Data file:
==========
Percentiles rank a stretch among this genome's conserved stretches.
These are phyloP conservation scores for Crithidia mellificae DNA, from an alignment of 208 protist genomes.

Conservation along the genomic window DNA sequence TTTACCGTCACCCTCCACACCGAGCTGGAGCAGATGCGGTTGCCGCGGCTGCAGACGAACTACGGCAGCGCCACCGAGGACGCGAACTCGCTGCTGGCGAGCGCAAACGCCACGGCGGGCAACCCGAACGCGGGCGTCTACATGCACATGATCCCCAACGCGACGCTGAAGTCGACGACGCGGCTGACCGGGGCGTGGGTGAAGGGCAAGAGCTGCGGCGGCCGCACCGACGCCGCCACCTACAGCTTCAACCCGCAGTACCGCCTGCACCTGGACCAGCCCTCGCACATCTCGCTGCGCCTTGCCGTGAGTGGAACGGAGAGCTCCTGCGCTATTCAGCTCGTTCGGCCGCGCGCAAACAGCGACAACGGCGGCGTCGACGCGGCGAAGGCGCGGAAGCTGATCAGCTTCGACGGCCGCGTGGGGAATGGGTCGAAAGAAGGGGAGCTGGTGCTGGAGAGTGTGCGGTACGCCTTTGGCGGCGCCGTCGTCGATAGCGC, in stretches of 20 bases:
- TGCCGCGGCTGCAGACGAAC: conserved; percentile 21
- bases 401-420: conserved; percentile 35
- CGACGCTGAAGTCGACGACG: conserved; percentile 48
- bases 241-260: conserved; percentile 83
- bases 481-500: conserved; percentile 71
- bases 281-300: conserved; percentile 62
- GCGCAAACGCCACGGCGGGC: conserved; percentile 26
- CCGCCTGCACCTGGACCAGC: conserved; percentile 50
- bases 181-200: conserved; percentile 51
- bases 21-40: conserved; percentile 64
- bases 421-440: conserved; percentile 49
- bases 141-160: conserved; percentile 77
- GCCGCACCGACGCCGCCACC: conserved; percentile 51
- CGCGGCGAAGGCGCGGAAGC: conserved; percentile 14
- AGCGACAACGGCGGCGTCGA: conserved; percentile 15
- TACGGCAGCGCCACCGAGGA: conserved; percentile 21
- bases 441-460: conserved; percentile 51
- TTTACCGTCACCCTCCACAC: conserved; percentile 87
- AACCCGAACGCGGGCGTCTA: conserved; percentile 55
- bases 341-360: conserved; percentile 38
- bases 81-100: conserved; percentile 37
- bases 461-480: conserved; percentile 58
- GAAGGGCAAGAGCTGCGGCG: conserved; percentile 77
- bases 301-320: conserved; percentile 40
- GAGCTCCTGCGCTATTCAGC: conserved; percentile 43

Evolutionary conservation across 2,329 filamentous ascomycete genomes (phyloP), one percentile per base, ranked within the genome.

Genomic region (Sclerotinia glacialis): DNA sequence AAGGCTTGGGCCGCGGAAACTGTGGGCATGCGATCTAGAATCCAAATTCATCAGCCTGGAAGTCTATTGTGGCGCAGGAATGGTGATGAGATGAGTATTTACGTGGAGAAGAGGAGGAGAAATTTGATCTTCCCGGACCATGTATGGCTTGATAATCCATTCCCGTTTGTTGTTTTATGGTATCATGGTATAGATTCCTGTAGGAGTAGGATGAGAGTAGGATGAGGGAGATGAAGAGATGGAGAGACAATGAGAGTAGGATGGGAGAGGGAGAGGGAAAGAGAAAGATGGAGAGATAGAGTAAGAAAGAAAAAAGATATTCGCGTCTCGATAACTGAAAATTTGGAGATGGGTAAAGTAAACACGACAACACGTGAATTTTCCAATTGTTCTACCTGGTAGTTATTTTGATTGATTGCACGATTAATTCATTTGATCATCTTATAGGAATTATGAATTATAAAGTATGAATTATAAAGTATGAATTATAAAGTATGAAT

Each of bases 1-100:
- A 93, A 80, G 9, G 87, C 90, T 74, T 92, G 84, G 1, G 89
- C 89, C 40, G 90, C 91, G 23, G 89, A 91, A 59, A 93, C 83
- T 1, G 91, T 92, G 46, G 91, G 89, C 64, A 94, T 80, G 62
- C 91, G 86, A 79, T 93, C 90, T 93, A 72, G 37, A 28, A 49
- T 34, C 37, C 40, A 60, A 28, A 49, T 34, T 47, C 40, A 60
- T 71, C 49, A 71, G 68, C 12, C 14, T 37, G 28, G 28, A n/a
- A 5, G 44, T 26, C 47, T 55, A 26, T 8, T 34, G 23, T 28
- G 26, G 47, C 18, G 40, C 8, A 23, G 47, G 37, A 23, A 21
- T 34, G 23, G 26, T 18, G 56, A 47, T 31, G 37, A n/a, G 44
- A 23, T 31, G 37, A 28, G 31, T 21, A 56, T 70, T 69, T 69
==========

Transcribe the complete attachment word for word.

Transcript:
Percentiles rank a stretch among this genome's conserved stretches.
These are phyloP conservation scores for Crithidia mellificae DNA, from an alignment of 208 protist genomes.

Conservation along the genomic window DNA sequence TTTACCGTCACCCTCCACACCGAGCTGGAGCAGATGCGGTTGCCGCGGCTGCAGACGAACTACGGCAGCGCCACCGAGGACGCGAACTCGCTGCTGGCGAGCGCAAACGCCACGGCGGGCAACCCGAACGCGGGCGTCTACATGCACATGATCCCCAACGCGACGCTGAAGTCGACGACGCGGCTGACCGGGGCGTGGGTGAAGGGCAAGAGCTGCGGCGGCCGCACCGACGCCGCCACCTACAGCTTCAACCCGCAGTACCGCCTGCACCTGGACCAGCCCTCGCACATCTCGCTGCGCCTTGCCGTGAGTGGAACGGAGAGCTCCTGCGCTATTCAGCTCGTTCGGCCGCGCGCAAACAGCGACAACGGCGGCGTCGACGCGGCGAAGGCGCGGAAGCTGATCAGCTTCGACGGCCGCGTGGGGAATGGGTCGAAAGAAGGGGAGCTGGTGCTGGAGAGTGTGCGGTACGCCTTTGGCGGCGCCGTCGTCGATAGCGC, in stretches of 20 bases:
- TGCCGCGGCTGCAGACGAAC: conserved; percentile 21
- bases 401-420: conserved; percentile 35
- CGACGCTGAAGTCGACGACG: conserved; percentile 48
- bases 241-260: conserved; percentile 83
- bases 481-500: conserved; percentile 71
- bases 281-300: conserved; percentile 62
- GCGCAAACGCCACGGCGGGC: conserved; percentile 26
- CCGCCTGCACCTGGACCAGC: conserved; percentile 50
- bases 181-200: conserved; percentile 51
- bases 21-40: conserved; percentile 64
- bases 421-440: conserved; percentile 49
- bases 141-160: conserved; percentile 77
- GCCGCACCGACGCCGCCACC: conserved; percentile 51
- CGCGGCGAAGGCGCGGAAGC: conserved; percentile 14
- AGCGACAACGGCGGCGTCGA: conserved; percentile 15
- TACGGCAGCGCCACCGAGGA: conserved; percentile 21
- bases 441-460: conserved; percentile 51
- TTTACCGTCACCCTCCACAC: conserved; percentile 87
- AACCCGAACGCGGGCGTCTA: conserved; percentile 55
- bases 341-360: conserved; percentile 38
- bases 81-100: conserved; percentile 37
- bases 461-480: conserved; percentile 58
- GAAGGGCAAGAGCTGCGGCG: conserved; percentile 77
- bases 301-320: conserved; percentile 40
- GAGCTCCTGCGCTATTCAGC: conserved; percentile 43

Evolutionary conservation across 2,329 filamentous ascomycete genomes (phyloP), one percentile per base, ranked within the genome.

Genomic region (Sclerotinia glacialis): DNA sequence AAGGCTTGGGCCGCGGAAACTGTGGGCATGCGATCTAGAATCCAAATTCATCAGCCTGGAAGTCTATTGTGGCGCAGGAATGGTGATGAGATGAGTATTTACGTGGAGAAGAGGAGGAGAAATTTGATCTTCCCGGACCATGTATGGCTTGATAATCCATTCCCGTTTGTTGTTTTATGGTATCATGGTATAGATTCCTGTAGGAGTAGGATGAGAGTAGGATGAGGGAGATGAAGAGATGGAGAGACAATGAGAGTAGGATGGGAGAGGGAGAGGGAAAGAGAAAGATGGAGAGATAGAGTAAGAAAGAAAAAAGATATTCGCGTCTCGATAACTGAAAATTTGGAGATGGGTAAAGTAAACACGACAACACGTGAATTTTCCAATTGTTCTACCTGGTAGTTATTTTGATTGATTGCACGATTAATTCATTTGATCATCTTATAGGAATTATGAATTATAAAGTATGAATTATAAAGTATGAATTATAAAGTATGAAT

Each of bases 1-100:
- A 93, A 80, G 9, G 87, C 90, T 74, T 92, G 84, G 1, G 89
- C 89, C 40, G 90, C 91, G 23, G 89, A 91, A 59, A 93, C 83
- T 1, G 91, T 92, G 46, G 91, G 89, C 64, A 94, T 80, G 62
- C 91, G 86, A 79, T 93, C 90, T 93, A 72, G 37, A 28, A 49
- T 34, C 37, C 40, A 60, A 28, A 49, T 34, T 47, C 40, A 60
- T 71, C 49, A 71, G 68, C 12, C 14, T 37, G 28, G 28, A n/a
- A 5, G 44, T 26, C 47, T 55, A 26, T 8, T 34, G 23, T 28
- G 26, G 47, C 18, G 40, C 8, A 23, G 47, G 37, A 23, A 21
- T 34, G 23, G 26, T 18, G 56, A 47, T 31, G 37, A n/a, G 44
- A 23, T 31, G 37, A 28, G 31, T 21, A 56, T 70, T 69, T 69